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Echolalia or a stutter (or both)

Discussion in 'General Autism Discussion' started by PastelPetals, Aug 10, 2020.

  1. PastelPetals

    PastelPetals Well-Known Member

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    When I get upset I often have trouble communicating and I will latch onto a word or phrase and say it over and over. The thing is I am noticing it happen more often and sometimes I am doing it when not upset.

    I have also noticed when speaking my brain has been blanking more often and I mix up words or repeat a word multiple times before my brain catches up and I can say more.

    I don't think that's echolalia but I don't know what it is. I also have no idea why my echolalia is getting to be more frequent. Quite confusing.
     
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  2. Progster

    Progster Gone sideways to the sun V.I.P Member

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    I blank out and mix up words when I'm upset too, or when I try to speak too fast - I can't articulate myself well. Like my brain is way ahead of my mouth and then things come out jumbled. If I want to speak coherently, I must slow down. I don't have echolalia - I think that is when you repeat something that you hear? - but do often repeat a word or phrase that I have in my head.
     
  3. Giraffes

    Giraffes Well-Known Member V.I.P Member

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    In the camp of repeating a word or phrase and have no idea why i do this, often say the wrong word, or a words that i've been thinking about but is irrelevant to the current situation, it has to be Autism related? delayed processing? crossed brain thinking?
     
  4. NothingToSeeHere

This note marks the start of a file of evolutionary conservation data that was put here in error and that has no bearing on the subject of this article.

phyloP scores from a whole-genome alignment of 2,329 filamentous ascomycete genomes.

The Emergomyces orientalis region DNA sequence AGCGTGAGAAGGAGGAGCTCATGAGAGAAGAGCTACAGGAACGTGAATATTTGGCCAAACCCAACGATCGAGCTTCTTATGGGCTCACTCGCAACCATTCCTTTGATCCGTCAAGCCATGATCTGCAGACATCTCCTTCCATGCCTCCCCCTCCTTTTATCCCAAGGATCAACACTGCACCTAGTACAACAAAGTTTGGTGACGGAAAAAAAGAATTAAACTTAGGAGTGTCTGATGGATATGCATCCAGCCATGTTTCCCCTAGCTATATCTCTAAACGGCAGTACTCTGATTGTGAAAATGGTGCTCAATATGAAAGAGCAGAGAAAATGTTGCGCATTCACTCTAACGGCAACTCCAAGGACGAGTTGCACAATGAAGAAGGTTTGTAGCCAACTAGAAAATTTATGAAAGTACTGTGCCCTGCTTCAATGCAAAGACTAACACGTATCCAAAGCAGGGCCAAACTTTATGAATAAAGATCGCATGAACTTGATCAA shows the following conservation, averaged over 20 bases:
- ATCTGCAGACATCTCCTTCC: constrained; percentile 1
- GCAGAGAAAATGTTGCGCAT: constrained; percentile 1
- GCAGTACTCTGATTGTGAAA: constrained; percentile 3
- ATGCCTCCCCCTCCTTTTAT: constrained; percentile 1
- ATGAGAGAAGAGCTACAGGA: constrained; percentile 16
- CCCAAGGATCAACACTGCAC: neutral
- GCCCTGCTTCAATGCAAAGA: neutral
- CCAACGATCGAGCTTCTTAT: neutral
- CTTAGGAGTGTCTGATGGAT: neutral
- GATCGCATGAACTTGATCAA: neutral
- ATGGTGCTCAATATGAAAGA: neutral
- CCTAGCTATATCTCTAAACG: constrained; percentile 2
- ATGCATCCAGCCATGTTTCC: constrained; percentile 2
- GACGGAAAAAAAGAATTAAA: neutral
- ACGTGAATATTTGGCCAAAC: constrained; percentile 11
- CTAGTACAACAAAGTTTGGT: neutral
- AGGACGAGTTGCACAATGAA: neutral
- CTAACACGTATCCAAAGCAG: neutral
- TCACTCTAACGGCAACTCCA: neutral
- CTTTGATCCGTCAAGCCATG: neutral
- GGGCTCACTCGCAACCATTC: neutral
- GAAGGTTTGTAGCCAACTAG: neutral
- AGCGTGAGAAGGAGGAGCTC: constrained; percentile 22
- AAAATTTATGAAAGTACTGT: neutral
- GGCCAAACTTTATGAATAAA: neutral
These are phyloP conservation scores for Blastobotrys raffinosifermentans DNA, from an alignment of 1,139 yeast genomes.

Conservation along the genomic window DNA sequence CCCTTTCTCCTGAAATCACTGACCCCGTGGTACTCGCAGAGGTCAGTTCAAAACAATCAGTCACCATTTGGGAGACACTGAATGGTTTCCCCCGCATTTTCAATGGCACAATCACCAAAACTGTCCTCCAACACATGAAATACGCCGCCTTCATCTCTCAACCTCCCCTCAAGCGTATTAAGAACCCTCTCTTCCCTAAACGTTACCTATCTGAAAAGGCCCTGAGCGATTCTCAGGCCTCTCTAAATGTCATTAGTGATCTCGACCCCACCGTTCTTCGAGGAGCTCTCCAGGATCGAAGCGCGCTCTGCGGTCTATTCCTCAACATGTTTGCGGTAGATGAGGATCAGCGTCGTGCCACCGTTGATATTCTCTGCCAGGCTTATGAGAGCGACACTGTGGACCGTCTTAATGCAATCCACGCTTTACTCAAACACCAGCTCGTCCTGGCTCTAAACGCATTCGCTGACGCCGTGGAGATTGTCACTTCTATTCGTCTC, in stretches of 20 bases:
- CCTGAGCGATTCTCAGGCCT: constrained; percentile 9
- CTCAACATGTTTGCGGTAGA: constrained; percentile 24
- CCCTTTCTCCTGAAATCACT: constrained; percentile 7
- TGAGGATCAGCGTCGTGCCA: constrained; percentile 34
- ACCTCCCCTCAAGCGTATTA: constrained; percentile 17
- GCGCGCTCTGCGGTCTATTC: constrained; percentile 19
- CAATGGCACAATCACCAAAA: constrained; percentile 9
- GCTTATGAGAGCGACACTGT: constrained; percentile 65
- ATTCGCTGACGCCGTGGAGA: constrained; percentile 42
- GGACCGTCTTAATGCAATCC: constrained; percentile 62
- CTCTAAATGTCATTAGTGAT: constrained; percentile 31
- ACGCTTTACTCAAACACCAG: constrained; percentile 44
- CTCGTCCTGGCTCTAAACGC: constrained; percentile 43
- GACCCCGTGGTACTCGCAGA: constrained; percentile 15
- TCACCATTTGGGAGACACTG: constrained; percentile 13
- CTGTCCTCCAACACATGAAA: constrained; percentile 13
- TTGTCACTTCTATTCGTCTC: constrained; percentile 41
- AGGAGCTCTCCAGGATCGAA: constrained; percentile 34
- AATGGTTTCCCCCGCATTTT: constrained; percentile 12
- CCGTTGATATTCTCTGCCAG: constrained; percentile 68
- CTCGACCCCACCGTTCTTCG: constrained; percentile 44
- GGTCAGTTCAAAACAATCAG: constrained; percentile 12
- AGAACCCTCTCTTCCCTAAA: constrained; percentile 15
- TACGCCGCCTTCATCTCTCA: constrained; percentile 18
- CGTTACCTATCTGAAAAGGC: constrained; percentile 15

NothingToSeeHere Asexuowl V.I.P Member

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    I am the same, sometimes I stutter (I had a bad stutter as a child which was mostly fixed in speech therapy) sometimes words just gets mixed up or stuck somewhere between my brain and my mouth. No idea what it's called though. I agree with Progster that echolalia is repeating something you hear. Repeating a word multiple times can be a stutter (while stutters are generally thought of to be the repeating of one letter: p-p-p-print, they are actually generally the repeating of full syllables or words: sly-sly-sly-slyable, word-word-word-words), stuttering has a quite a distinct feelings though, like the word is stuck in a muscle spasm in your throat and struggling to get out. If it more like mental a compulsion to repeat the word it may be a tick.
     
  5. Sarah S

    Sarah S Well-Known Member

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    I often both loose words / get a blank out / mix them up / fail articulate my self properly while in a conversation even if im not upset or stressed out

    A professional can diagnose echolalia by having a conversation with the person with echolalia. If they struggle to do anything other than repeat what has been said, they may have echolalia. Some children with autism are regularly tested for this during their speech lessons. Echolalia ranges from minor to severe.

    Echolalia: Causes, Symptoms, Types, Diagnosis, and Treatment.
     
    Last edited: Aug 11, 2020